Behavioral Economics User Experience (UX) topic overview/definition
Behavioral Economics: Concept Definition
Behavioral economics (BE) is a school of thought in economics which accepts that humans do not always act rationally, have stable preferences, or act to maximize their own gains. It has the view that economics is inextricably linked to other disciplines, such as sociology, psychology, and neuroscience. BE is often used to design pricing structures to maximize sales.
Traditional economics has always assumed human rationality in market systems—the main premise being that people will always have stable preferences and act according to their interests in order to maximize gains. BE has depended heavily on psychological experimentation to show that humans are actually riddled with a range of biases that affect how they act, think, and feel. According to BE, human thinking is subject to insufficient knowledge, feedback, and processing ability. Our thinking often has to work to resolve uncertainty; it’s affected by the context in which we are called to act. As such, our rationality is “bounded.” Daniel Kahneman and Amos Tversky, pioneers of BE, explain this by assuming that humans make decisions under a dual system of thinking: one works with processes that are intuitive, experience-based and relatively unconscious, and the other through controlled, reflective, deliberative and analytical processes. Our cognitive ability, bias towards the present time, and influences of our society affect our ability to make decisions under the latter system. We can apply the research of decision-making and risk-taking in BE practically to many aspects of design and help shape the user experience with products.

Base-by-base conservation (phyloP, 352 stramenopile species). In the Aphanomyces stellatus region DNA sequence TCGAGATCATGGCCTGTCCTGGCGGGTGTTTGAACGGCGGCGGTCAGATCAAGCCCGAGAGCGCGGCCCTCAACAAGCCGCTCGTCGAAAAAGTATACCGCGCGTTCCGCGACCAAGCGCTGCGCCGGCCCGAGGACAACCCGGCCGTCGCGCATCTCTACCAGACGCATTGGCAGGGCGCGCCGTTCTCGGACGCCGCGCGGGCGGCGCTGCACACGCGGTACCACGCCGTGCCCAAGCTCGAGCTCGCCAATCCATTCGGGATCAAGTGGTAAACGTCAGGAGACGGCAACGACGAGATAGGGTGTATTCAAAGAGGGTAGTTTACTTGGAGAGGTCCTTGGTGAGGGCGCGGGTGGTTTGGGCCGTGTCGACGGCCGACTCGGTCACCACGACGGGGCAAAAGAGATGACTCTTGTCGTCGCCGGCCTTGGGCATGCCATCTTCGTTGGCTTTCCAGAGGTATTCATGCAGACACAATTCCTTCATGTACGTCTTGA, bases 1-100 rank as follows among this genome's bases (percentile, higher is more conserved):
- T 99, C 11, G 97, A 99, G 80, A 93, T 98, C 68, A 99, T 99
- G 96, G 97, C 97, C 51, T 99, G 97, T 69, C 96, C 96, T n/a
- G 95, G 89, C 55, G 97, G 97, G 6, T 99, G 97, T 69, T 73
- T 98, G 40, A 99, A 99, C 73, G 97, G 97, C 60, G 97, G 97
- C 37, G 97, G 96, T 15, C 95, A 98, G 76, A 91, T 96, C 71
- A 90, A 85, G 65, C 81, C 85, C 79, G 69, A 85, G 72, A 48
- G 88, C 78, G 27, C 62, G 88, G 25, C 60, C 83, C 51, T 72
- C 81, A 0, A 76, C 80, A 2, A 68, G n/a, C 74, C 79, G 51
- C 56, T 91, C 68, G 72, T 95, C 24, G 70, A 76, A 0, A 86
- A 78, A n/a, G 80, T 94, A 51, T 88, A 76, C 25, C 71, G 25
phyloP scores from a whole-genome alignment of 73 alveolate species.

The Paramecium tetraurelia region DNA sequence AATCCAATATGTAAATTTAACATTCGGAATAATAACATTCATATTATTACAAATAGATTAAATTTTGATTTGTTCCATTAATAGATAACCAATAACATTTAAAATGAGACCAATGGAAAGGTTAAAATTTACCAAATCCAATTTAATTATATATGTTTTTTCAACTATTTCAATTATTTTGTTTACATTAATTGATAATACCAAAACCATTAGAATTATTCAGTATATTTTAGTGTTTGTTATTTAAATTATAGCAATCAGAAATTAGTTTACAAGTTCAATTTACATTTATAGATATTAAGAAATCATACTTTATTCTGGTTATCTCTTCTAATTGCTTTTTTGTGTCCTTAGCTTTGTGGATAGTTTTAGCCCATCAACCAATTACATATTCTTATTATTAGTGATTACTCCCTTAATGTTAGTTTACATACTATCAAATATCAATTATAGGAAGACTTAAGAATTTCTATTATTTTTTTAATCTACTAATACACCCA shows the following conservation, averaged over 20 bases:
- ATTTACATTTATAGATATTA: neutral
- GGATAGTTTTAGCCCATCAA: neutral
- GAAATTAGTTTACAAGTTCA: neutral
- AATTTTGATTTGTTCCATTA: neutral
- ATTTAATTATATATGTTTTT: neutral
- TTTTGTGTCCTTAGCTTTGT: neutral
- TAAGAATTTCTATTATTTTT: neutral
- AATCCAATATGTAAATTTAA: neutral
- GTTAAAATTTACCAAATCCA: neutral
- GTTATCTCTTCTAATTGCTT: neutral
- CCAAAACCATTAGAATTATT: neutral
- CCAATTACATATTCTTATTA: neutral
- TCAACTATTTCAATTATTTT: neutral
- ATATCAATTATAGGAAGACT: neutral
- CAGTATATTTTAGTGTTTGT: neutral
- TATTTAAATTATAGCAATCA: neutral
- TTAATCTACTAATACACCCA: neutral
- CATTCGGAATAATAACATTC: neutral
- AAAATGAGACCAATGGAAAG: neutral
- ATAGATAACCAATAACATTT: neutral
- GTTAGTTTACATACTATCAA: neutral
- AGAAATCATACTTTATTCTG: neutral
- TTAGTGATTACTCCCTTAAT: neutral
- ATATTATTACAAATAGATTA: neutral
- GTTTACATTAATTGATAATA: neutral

For instance, Amazon uses what is called “The Power of Free” to influence its customers’ behavior. By offering free shipping to customers who purchase above a certain amount, Amazon is tapping into our irrational attraction towards free things to spur us to purchase products that we might not need or want.
For your convenience, we’ve collected all UX literature that deals with Behavioral Economics. Here’s the full list:
Loss Aversion Theory - The Economics of Design
If people were rational then the feelings invoked by losing something or gaining something (of equal value) ought to be the same. We should feel as pleased that our friend has just given us $100 for our birthdays as we feel bad that we have lost $100 when we forgot to take it from an ATM machine.In reality this isn’t the case. Psychologists and ...
Prospect Theory - The Economics of Design
Economists once assumed that every actor in an economic system would be rational. That people would calculate the value of what they had and what they could have in the future accurately and that they would make their decisions based on that calculation. Unfortunately, in practice this was rarely the case – in fact traditional economic models an...
Endowment Effect - The Economics of Design
The Endowment Effect is a contradiction of the classical economic idea that people always behave rationally within an economic system. It is the surprising idea that we are prepared to pay more money to retain something that we already own than we would pay for the item if we did not own it. It is often also shown that we are unwilling to trade ...